See our Lenovo Yoga C940 (14-inch) review.
The late 2019 XPS 13 is identical to the previous model but now packs 10th Gen processors. Those chips, especially the six-core Core i7 CPU, offers a significant boost in performance over 8th Gen processors.
The 4K model we tested has a gorgeous 13.3-inch InfinityEdge display — with practically no bezels — and now the ‘nosecam’ webcam is no longer, as Dell’s engineers managed to fit it in the notebook’s top bezel, which is still super-thin. If you want long battery life, opt for the 1080p model as the 4K version lasted just under 8 hours on a charge, a decent if below-average result.
See our full Dell XPS 13 (Late 2019) Review
Want a powerful touch-screen laptop but don’t want a spend a fortune? The $749 HP Envy 13t is the best sub-$1,000 touch-screen laptop on the market. While its 13-inch, 1080p display could be brighter, the panel is plenty vivid. In fact, you’d be hard-pressed to find a better touch screen in this price range. If you need the very best display, then go for the optional 4K touch screen, but be sure to brace for a hit to battery life.
Just because you’re not signing away your paycheck on a laptop doesn’t mean you shouldn’t get a fast machine. That’s where the Envy 13t’s powerful 8th Gen Intel Core processors come in. Not only did the Envy 13t ace our performance benchmarks, but we didn’t experience any lag in our real-world testing. The Envy 13t also lasts nearly 10 hours on a charge, so you don’t need to bring a charger to work.
See our full HP Envy 13t review.
You’ve never seen a laptop like the HP Spectre Folio. Clad in 100 percent genuine leather and featuring a one-of-a-kind hinge, the Folio is HP’s (mostly) successful attempt to redefine the 2-in-1. Instead of folding back into a bulky tablet or detaching from a flimsy keyboard, the Spectre Folio transforms via a detachable display, which pops off from its frame and slides into a forward position.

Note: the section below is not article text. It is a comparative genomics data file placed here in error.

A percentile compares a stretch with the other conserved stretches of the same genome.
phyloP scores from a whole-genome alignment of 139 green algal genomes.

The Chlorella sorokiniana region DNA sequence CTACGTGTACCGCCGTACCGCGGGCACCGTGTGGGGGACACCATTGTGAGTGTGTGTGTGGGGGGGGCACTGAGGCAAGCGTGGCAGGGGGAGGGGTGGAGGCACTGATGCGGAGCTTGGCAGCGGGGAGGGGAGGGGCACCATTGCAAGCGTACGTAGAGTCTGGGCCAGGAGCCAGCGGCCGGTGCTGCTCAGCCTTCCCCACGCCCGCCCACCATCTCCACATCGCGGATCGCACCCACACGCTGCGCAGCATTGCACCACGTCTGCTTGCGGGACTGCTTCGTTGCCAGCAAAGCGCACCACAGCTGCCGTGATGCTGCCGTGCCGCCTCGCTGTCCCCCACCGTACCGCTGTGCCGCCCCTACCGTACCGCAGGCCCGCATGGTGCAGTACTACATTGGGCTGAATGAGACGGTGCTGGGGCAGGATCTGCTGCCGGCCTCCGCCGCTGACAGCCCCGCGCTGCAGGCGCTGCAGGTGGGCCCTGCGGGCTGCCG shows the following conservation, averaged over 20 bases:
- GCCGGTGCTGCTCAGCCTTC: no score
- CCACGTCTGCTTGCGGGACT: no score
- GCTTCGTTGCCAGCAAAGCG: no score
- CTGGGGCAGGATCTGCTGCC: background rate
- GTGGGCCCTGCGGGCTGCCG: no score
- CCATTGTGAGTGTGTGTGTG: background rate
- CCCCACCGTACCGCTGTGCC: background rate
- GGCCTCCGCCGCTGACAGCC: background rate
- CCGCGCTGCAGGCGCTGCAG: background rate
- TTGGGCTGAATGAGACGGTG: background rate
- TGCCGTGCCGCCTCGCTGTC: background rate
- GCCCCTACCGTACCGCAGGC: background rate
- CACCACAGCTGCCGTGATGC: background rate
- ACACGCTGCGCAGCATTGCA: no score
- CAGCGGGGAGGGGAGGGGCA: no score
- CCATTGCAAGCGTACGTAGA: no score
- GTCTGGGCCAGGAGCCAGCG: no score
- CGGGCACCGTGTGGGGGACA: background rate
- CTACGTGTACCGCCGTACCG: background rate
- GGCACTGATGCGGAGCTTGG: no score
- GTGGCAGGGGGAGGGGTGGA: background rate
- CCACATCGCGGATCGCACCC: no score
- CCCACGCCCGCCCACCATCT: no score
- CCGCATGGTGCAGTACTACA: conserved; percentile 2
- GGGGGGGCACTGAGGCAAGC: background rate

When positioned in tablet mode, the bright and colorful 13.3-inch, 1080p display sits at the perfect angle for sketching or taking notes. Although the Spectre Folio isn’t the most powerful machine, its Y-series CPU enables long battery life. We were also impressed with its clicky, comfortable keyboard.
See our full HP Spectre Folio review.
The Asus Chromebook Flip C434 is our new favorite Chromebook thanks to its sleek aluminum design, vivid display, and extra long battery life. Compared to its excellent predecessor, the Flip C302CA, the new model has a similarly-sized chassis but its razor-thin bezels allow for a much larger 14-inch display. The Flip C434 also has a more elegant silver-on-silver design, accented by chrome trim around the deck and touchpad.
The star of the show remains the laptop’s touch screen, which responded quickly to my swipes and taps as I navigated the web and used Android apps on Chrome OS. A new hinge mechanism locks the screen in place when it’s flat before it rotates around the hinge into tablet mode. Despite the colorful touch screen, the Flip C434 still lasts more than a day on a charge, making it a great road warrior for long flights or road trips.
See our full Asus Chromebook Flip C434 review.
The Surface Go is the best touch-screen device for content creators on a budget, bar none. In fact, you could even argue that it’s the best secondary travel laptop on the market, thanks to its super-lightweight chassis. But the real highlight is the Surface Go’s outstanding 10-inch, 1800 x 1200 display, which is brighter, more colorful and more detailed than most displays we find on premium laptops.
Realistically, the Pentium Gold 4415Y CPU inside the Surface Go won’t provide enough power to run Photoshop, but it’ll do the trick for streaming content or even light photo and video editing.
See our full Microsoft Surface Go review.